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Title: Synthetic and mechanistic studies into the activation of terminal alkynes by a ruthenium acetate complex
Author: Welby, Christine E.
ISNI:       0000 0004 2720 8733
Awarding Body: University of York
Current Institution: University of York
Date of Award: 2011
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A variety of novel organometallic complexes have been easily prepared from the ruthenium precursor complex 1 (cis-[Ru(κ2-OAc)2(PPh3)2]. This complex itself is synthesised from readily available starting materials. The family of organometallic complexes derived from complex 1 include carbonyl, nitrosyl, carbene, vinylidene and acetylide derivatives. A number of these complexes share a common structure, as evidenced by X-Ray crystallographic studies, as well as several spectroscopic features. The differing donor/acceptor properties of these ancillary ligands may be detected by a comparison of these common structural and spectroscopic features. The addition of terminal alkynes (HC≡CR) to complex 1 results in the rapid formation of vinylidene complexes [Ru(κ1-OAc)(κ2-OAc)(=C=CHR)(PPh3)2], whilst the addition of propargylic alcohols (HC≡C{R}{R’}OH) results in the equally rapid formation of hydroxy-vinylidene complexes [Ru(κ1-OAc)(κ2-OAc)(=C=CHC{R}{R’}OH)(PPh3)2]. The rapid formation of these vinylidene complexes has been attributed to the assistance provided by a coordinated acetate ligand. A comprehensive DFT study has shown how the acetate ligand is able to behave as both acid and base, acting as a proton shuttle, to facilitate the alkyne-to-vinylidene tautomerisation. This process has been termed a Ligand-Assisted Proton Shuttle (LAPS), which is related to the AMLA/CMD process that also facilitates the formation of acetylide complexes The novel hydroxy-vinylidene complexes are not observed to undergo the typical dehydration process to form an allenylidene derivative. Instead, a conversion to a carbonyl complex with the concomitant formation of an alkene is observed. An experimental investigation using 18O-labelling, kinetic and stoichiometric studies into the mechanism of this conversion has once more demonstrated the chemically non-innocent behaviour of an acetate ligand.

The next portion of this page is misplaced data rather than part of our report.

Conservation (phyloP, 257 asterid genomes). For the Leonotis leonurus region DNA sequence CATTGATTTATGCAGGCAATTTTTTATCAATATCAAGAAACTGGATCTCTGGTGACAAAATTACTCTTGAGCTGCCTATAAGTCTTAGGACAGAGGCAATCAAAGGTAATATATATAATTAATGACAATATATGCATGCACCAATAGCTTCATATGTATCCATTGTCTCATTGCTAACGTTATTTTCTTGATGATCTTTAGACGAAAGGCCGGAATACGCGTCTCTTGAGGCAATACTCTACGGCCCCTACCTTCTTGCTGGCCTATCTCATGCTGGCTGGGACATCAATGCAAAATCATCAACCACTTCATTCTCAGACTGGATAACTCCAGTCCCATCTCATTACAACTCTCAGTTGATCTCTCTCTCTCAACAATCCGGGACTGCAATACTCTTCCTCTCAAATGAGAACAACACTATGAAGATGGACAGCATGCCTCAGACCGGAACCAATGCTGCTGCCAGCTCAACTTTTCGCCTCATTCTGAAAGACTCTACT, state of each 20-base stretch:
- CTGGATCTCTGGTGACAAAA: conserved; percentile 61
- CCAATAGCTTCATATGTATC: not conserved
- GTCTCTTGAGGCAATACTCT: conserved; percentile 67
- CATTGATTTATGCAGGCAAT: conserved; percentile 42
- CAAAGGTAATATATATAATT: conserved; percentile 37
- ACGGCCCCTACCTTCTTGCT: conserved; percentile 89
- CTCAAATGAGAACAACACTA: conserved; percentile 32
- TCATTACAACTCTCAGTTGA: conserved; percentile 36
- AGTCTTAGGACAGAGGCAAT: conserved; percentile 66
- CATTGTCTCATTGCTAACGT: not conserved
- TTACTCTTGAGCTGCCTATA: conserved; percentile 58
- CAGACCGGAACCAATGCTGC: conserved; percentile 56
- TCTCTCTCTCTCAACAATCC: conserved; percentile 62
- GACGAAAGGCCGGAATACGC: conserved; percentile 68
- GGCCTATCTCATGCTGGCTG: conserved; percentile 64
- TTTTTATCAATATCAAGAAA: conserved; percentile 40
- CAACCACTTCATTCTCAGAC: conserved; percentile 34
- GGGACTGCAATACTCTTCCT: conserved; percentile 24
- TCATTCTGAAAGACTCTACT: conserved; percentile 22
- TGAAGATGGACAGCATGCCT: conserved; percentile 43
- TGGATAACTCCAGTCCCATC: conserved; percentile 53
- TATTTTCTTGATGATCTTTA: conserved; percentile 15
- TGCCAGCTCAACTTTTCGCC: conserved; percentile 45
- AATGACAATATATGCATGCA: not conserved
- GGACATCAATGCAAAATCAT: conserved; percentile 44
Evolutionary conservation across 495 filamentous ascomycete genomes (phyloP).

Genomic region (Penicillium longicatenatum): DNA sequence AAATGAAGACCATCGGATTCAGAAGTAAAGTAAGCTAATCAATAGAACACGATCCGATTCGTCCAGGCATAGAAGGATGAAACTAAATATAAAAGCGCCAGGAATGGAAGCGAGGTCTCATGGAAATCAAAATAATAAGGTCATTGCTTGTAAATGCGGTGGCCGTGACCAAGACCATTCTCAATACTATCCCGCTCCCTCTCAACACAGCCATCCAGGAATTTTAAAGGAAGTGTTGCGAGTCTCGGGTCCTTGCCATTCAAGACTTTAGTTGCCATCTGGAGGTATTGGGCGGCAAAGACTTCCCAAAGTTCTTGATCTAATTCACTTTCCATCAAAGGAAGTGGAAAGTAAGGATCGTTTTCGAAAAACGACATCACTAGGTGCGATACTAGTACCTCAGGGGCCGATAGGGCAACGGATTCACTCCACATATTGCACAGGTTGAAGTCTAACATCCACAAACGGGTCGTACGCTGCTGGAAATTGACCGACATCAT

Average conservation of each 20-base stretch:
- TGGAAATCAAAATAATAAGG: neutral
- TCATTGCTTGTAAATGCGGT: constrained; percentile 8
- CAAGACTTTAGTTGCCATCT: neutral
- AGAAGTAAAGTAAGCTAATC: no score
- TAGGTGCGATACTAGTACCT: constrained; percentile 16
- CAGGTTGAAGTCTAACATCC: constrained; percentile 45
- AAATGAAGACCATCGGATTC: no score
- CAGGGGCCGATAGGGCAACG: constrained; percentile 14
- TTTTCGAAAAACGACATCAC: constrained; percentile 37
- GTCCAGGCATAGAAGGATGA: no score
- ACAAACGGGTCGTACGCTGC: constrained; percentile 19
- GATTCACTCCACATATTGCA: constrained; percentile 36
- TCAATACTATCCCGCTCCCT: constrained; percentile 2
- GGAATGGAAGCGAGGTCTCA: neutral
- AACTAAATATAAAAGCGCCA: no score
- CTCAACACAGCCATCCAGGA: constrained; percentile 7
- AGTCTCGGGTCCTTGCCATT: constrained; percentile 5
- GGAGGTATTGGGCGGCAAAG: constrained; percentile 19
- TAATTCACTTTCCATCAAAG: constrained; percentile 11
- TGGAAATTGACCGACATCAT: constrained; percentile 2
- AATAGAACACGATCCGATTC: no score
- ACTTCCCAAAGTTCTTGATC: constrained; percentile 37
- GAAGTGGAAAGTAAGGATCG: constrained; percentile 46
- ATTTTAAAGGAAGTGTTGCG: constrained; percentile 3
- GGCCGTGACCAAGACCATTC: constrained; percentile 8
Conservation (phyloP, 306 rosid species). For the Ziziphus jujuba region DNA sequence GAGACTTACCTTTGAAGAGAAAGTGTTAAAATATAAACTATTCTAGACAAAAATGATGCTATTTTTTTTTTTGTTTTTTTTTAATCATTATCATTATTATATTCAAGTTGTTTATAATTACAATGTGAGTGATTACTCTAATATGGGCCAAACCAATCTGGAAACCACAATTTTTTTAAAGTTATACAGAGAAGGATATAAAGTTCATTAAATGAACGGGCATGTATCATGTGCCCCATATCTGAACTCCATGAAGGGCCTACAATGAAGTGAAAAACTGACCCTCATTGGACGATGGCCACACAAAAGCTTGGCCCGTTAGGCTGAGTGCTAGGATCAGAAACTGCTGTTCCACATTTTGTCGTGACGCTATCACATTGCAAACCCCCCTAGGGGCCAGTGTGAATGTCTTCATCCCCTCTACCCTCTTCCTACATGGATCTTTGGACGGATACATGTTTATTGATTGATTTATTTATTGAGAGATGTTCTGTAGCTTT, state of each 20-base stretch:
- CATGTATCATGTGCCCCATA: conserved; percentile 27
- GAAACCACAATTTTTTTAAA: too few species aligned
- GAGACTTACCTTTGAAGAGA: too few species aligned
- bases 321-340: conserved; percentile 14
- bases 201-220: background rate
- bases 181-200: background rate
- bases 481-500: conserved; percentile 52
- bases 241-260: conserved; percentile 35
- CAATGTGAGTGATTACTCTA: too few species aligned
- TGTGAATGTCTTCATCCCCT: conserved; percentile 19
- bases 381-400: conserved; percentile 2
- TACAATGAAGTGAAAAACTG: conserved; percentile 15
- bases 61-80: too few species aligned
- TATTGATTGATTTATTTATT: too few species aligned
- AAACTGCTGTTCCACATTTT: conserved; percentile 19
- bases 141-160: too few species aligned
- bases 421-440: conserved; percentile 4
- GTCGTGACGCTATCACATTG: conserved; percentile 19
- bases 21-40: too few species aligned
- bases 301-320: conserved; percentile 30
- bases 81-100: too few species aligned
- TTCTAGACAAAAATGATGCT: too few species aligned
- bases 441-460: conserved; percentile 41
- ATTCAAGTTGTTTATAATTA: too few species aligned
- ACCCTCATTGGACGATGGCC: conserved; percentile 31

Supervisor: Lynam, Jason M. Sponsor: Not available
Qualification Name: Thesis (Ph.D.) Qualification Level: Doctoral
EThOS ID:  DOI: Not available